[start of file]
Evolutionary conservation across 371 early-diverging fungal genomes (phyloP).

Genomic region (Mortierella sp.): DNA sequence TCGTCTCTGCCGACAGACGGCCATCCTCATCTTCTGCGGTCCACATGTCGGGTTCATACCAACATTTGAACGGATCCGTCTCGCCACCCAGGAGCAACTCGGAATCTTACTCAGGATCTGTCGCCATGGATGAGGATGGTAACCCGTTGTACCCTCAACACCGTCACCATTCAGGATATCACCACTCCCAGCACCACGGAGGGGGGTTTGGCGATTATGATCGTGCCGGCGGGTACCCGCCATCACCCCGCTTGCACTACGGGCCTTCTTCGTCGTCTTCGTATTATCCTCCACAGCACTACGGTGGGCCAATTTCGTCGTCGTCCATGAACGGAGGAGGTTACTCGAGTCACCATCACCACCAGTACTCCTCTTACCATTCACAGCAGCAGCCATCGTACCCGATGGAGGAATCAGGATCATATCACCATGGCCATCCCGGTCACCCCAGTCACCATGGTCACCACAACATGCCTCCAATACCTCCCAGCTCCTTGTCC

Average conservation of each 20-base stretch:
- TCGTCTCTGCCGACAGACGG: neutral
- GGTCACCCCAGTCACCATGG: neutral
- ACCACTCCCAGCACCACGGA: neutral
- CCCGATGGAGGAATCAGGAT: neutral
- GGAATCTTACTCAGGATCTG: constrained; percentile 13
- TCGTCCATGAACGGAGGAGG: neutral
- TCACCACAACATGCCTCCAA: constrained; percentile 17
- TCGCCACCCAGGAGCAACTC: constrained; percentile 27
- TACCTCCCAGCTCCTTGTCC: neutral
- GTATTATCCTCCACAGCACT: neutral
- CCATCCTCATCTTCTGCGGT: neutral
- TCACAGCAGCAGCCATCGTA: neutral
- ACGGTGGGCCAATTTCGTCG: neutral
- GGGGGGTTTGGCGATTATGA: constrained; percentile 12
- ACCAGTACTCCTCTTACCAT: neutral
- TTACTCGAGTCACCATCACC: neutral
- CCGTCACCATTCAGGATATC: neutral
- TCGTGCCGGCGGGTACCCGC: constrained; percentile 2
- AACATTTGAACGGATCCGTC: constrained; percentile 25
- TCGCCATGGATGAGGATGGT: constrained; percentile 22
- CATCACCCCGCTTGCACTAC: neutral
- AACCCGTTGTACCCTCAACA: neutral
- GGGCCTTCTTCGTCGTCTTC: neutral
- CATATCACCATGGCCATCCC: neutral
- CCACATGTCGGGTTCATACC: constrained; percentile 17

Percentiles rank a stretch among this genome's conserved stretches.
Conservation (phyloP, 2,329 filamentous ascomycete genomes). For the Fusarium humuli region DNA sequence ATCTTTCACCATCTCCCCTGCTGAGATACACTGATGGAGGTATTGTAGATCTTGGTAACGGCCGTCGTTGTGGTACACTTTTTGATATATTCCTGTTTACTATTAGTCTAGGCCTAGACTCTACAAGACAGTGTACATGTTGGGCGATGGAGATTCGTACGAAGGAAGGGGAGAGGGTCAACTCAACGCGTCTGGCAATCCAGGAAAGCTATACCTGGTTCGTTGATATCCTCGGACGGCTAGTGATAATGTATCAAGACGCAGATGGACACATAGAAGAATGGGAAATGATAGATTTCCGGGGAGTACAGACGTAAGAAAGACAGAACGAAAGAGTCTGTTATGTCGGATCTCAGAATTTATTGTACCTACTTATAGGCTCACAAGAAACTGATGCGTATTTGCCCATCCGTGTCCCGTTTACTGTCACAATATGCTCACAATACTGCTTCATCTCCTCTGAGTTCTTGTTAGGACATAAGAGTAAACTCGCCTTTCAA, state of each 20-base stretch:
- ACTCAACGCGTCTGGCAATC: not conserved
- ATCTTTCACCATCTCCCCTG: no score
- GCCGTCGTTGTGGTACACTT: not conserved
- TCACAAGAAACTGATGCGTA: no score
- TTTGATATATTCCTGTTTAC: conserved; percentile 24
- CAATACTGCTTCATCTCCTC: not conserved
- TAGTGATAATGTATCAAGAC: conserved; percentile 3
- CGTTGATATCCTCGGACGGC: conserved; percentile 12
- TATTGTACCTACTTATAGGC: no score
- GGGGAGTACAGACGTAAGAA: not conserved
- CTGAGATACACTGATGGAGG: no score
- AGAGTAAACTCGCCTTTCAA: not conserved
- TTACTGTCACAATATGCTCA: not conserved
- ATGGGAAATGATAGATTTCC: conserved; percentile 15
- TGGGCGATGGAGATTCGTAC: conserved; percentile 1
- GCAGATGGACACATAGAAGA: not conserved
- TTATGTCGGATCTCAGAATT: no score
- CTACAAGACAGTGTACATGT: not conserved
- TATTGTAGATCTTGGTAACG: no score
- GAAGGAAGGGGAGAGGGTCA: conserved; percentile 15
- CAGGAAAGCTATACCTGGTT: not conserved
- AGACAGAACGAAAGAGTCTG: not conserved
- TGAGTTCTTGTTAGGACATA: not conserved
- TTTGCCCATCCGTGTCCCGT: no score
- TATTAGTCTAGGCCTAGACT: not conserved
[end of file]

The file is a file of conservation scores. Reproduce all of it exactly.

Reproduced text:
Evolutionary conservation across 371 early-diverging fungal genomes (phyloP).

Genomic region (Mortierella sp.): DNA sequence TCGTCTCTGCCGACAGACGGCCATCCTCATCTTCTGCGGTCCACATGTCGGGTTCATACCAACATTTGAACGGATCCGTCTCGCCACCCAGGAGCAACTCGGAATCTTACTCAGGATCTGTCGCCATGGATGAGGATGGTAACCCGTTGTACCCTCAACACCGTCACCATTCAGGATATCACCACTCCCAGCACCACGGAGGGGGGTTTGGCGATTATGATCGTGCCGGCGGGTACCCGCCATCACCCCGCTTGCACTACGGGCCTTCTTCGTCGTCTTCGTATTATCCTCCACAGCACTACGGTGGGCCAATTTCGTCGTCGTCCATGAACGGAGGAGGTTACTCGAGTCACCATCACCACCAGTACTCCTCTTACCATTCACAGCAGCAGCCATCGTACCCGATGGAGGAATCAGGATCATATCACCATGGCCATCCCGGTCACCCCAGTCACCATGGTCACCACAACATGCCTCCAATACCTCCCAGCTCCTTGTCC

Average conservation of each 20-base stretch:
- TCGTCTCTGCCGACAGACGG: neutral
- GGTCACCCCAGTCACCATGG: neutral
- ACCACTCCCAGCACCACGGA: neutral
- CCCGATGGAGGAATCAGGAT: neutral
- GGAATCTTACTCAGGATCTG: constrained; percentile 13
- TCGTCCATGAACGGAGGAGG: neutral
- TCACCACAACATGCCTCCAA: constrained; percentile 17
- TCGCCACCCAGGAGCAACTC: constrained; percentile 27
- TACCTCCCAGCTCCTTGTCC: neutral
- GTATTATCCTCCACAGCACT: neutral
- CCATCCTCATCTTCTGCGGT: neutral
- TCACAGCAGCAGCCATCGTA: neutral
- ACGGTGGGCCAATTTCGTCG: neutral
- GGGGGGTTTGGCGATTATGA: constrained; percentile 12
- ACCAGTACTCCTCTTACCAT: neutral
- TTACTCGAGTCACCATCACC: neutral
- CCGTCACCATTCAGGATATC: neutral
- TCGTGCCGGCGGGTACCCGC: constrained; percentile 2
- AACATTTGAACGGATCCGTC: constrained; percentile 25
- TCGCCATGGATGAGGATGGT: constrained; percentile 22
- CATCACCCCGCTTGCACTAC: neutral
- AACCCGTTGTACCCTCAACA: neutral
- GGGCCTTCTTCGTCGTCTTC: neutral
- CATATCACCATGGCCATCCC: neutral
- CCACATGTCGGGTTCATACC: constrained; percentile 17

Percentiles rank a stretch among this genome's conserved stretches.
Conservation (phyloP, 2,329 filamentous ascomycete genomes). For the Fusarium humuli region DNA sequence ATCTTTCACCATCTCCCCTGCTGAGATACACTGATGGAGGTATTGTAGATCTTGGTAACGGCCGTCGTTGTGGTACACTTTTTGATATATTCCTGTTTACTATTAGTCTAGGCCTAGACTCTACAAGACAGTGTACATGTTGGGCGATGGAGATTCGTACGAAGGAAGGGGAGAGGGTCAACTCAACGCGTCTGGCAATCCAGGAAAGCTATACCTGGTTCGTTGATATCCTCGGACGGCTAGTGATAATGTATCAAGACGCAGATGGACACATAGAAGAATGGGAAATGATAGATTTCCGGGGAGTACAGACGTAAGAAAGACAGAACGAAAGAGTCTGTTATGTCGGATCTCAGAATTTATTGTACCTACTTATAGGCTCACAAGAAACTGATGCGTATTTGCCCATCCGTGTCCCGTTTACTGTCACAATATGCTCACAATACTGCTTCATCTCCTCTGAGTTCTTGTTAGGACATAAGAGTAAACTCGCCTTTCAA, state of each 20-base stretch:
- ACTCAACGCGTCTGGCAATC: not conserved
- ATCTTTCACCATCTCCCCTG: no score
- GCCGTCGTTGTGGTACACTT: not conserved
- TCACAAGAAACTGATGCGTA: no score
- TTTGATATATTCCTGTTTAC: conserved; percentile 24
- CAATACTGCTTCATCTCCTC: not conserved
- TAGTGATAATGTATCAAGAC: conserved; percentile 3
- CGTTGATATCCTCGGACGGC: conserved; percentile 12
- TATTGTACCTACTTATAGGC: no score
- GGGGAGTACAGACGTAAGAA: not conserved
- CTGAGATACACTGATGGAGG: no score
- AGAGTAAACTCGCCTTTCAA: not conserved
- TTACTGTCACAATATGCTCA: not conserved
- ATGGGAAATGATAGATTTCC: conserved; percentile 15
- TGGGCGATGGAGATTCGTAC: conserved; percentile 1
- GCAGATGGACACATAGAAGA: not conserved
- TTATGTCGGATCTCAGAATT: no score
- CTACAAGACAGTGTACATGT: not conserved
- TATTGTAGATCTTGGTAACG: no score
- GAAGGAAGGGGAGAGGGTCA: conserved; percentile 15
- CAGGAAAGCTATACCTGGTT: not conserved
- AGACAGAACGAAAGAGTCTG: not conserved
- TGAGTTCTTGTTAGGACATA: not conserved
- TTTGCCCATCCGTGTCCCGT: no score
- TATTAGTCTAGGCCTAGACT: not conserved